Boomkat Product Review:
Aïsha Devi’s Danse Noire imprint returns with this absorbing new album of glassy electronics and futuristic soundscaping from French-Canadian newcomer Racine, sitting somewhere in between the artificial life forms of Kara-Lis Coverdale’s ‘Aftertouches' album, the sweeping vistas of Autechre’s ‘Amber' and Arca at her most glacial.
Transmuting the worries of the world into sorely bittersweet electronic compositions, 'Quelque Chose Tombe' (something falls) offers a fully realised sound that makes a virtue of biting point dissonance, something that places Racine in good company among Danse Noire’s roster of fleshy conduits for what Aïsha Devi terms her "Spirit Liberation Front”. Fluidly adept at speaking the language of hyper-contemporary electronic music, they gradually sketch out a labyrinthine album intended to reflect a modern life of “grinning through worry, living in insecurity”, where “to be vulnerable is the new normal; afraid, a bare minimum”.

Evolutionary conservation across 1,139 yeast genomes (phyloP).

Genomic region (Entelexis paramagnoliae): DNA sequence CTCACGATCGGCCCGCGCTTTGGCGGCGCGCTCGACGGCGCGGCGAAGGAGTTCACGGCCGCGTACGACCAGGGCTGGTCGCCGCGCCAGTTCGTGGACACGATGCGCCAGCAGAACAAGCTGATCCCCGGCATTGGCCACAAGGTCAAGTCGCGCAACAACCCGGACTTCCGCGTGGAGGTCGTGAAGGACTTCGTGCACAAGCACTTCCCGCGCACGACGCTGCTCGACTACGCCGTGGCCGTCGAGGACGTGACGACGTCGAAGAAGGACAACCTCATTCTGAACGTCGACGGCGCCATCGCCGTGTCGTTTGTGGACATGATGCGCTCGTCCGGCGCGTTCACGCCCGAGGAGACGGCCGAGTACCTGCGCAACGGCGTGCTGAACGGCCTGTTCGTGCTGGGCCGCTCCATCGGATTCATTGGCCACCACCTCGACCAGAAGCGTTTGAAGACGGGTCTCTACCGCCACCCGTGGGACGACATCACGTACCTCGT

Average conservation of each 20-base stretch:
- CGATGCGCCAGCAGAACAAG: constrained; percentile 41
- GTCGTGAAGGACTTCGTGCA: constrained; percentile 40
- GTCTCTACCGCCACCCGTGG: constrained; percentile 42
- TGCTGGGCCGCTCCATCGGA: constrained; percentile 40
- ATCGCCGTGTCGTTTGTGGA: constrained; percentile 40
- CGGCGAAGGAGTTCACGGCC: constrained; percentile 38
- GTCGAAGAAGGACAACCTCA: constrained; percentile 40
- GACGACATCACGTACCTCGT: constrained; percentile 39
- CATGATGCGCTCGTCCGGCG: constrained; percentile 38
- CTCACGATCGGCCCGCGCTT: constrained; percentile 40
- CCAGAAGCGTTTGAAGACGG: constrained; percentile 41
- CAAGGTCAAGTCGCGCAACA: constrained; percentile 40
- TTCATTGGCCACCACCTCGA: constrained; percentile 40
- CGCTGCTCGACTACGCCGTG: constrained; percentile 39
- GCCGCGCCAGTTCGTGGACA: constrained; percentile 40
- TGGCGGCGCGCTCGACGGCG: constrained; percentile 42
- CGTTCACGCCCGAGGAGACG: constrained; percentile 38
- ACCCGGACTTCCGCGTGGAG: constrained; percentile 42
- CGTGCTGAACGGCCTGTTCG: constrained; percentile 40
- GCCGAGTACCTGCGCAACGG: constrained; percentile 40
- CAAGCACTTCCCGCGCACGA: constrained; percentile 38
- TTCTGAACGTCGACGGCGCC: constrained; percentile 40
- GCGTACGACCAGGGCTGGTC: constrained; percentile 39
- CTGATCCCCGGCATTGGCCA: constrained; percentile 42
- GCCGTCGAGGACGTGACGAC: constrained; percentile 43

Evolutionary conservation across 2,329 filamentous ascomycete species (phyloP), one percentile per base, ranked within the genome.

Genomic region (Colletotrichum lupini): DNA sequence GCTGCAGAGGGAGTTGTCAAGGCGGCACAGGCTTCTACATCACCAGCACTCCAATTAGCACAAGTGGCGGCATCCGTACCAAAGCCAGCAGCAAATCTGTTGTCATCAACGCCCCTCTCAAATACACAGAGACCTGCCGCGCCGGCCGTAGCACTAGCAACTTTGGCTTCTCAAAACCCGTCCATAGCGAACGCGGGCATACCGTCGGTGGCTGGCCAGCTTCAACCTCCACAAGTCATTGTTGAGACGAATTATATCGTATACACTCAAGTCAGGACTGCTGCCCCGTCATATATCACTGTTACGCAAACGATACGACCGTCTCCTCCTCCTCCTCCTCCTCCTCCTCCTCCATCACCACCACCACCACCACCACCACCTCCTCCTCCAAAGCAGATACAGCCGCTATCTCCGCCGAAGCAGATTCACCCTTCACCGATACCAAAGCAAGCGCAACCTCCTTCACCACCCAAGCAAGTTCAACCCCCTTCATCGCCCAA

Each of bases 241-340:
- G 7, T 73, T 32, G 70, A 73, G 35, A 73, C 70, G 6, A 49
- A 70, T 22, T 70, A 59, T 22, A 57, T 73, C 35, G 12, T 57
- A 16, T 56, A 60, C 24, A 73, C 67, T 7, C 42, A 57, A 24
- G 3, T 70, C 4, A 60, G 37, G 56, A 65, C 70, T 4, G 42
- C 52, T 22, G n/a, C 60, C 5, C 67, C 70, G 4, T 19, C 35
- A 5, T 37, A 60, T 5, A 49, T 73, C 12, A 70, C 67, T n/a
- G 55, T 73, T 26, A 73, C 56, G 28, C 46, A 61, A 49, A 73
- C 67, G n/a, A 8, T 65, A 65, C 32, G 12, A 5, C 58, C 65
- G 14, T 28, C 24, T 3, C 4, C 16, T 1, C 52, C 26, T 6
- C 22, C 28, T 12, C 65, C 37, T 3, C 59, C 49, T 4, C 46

Racine wring as much emotion as possible from each curdled chord and warbling note in fractal patterns that connote the elusive nature of the future and the intense flux of emotions that never seem to go anywhere, but only compound into feedback loops of anxiety and impotent anguish as the bridges burn in front of us. They run from the remarkable ‘Sujet’ - a dead ringer for some of Kara-Lis Coverdale’s most emotionally absorbing and complex work, to the sublime 'Désordre Baroque’, where the same motifs are wrapped around barely-noticeable key changes that remind us of Talk Talk’s 'Laughing Stock's quietest moments, before a heavily vocoded voice fractures into several trajectories all at once, like mercury slivers on the loose.
By the time ‘Geranium’ arrives, choral voices, flutes and distortion take things to more epic and forlorn dimensions, with "Sans Titre” prescribing drone and bird song as a kind of short-lived catharsis.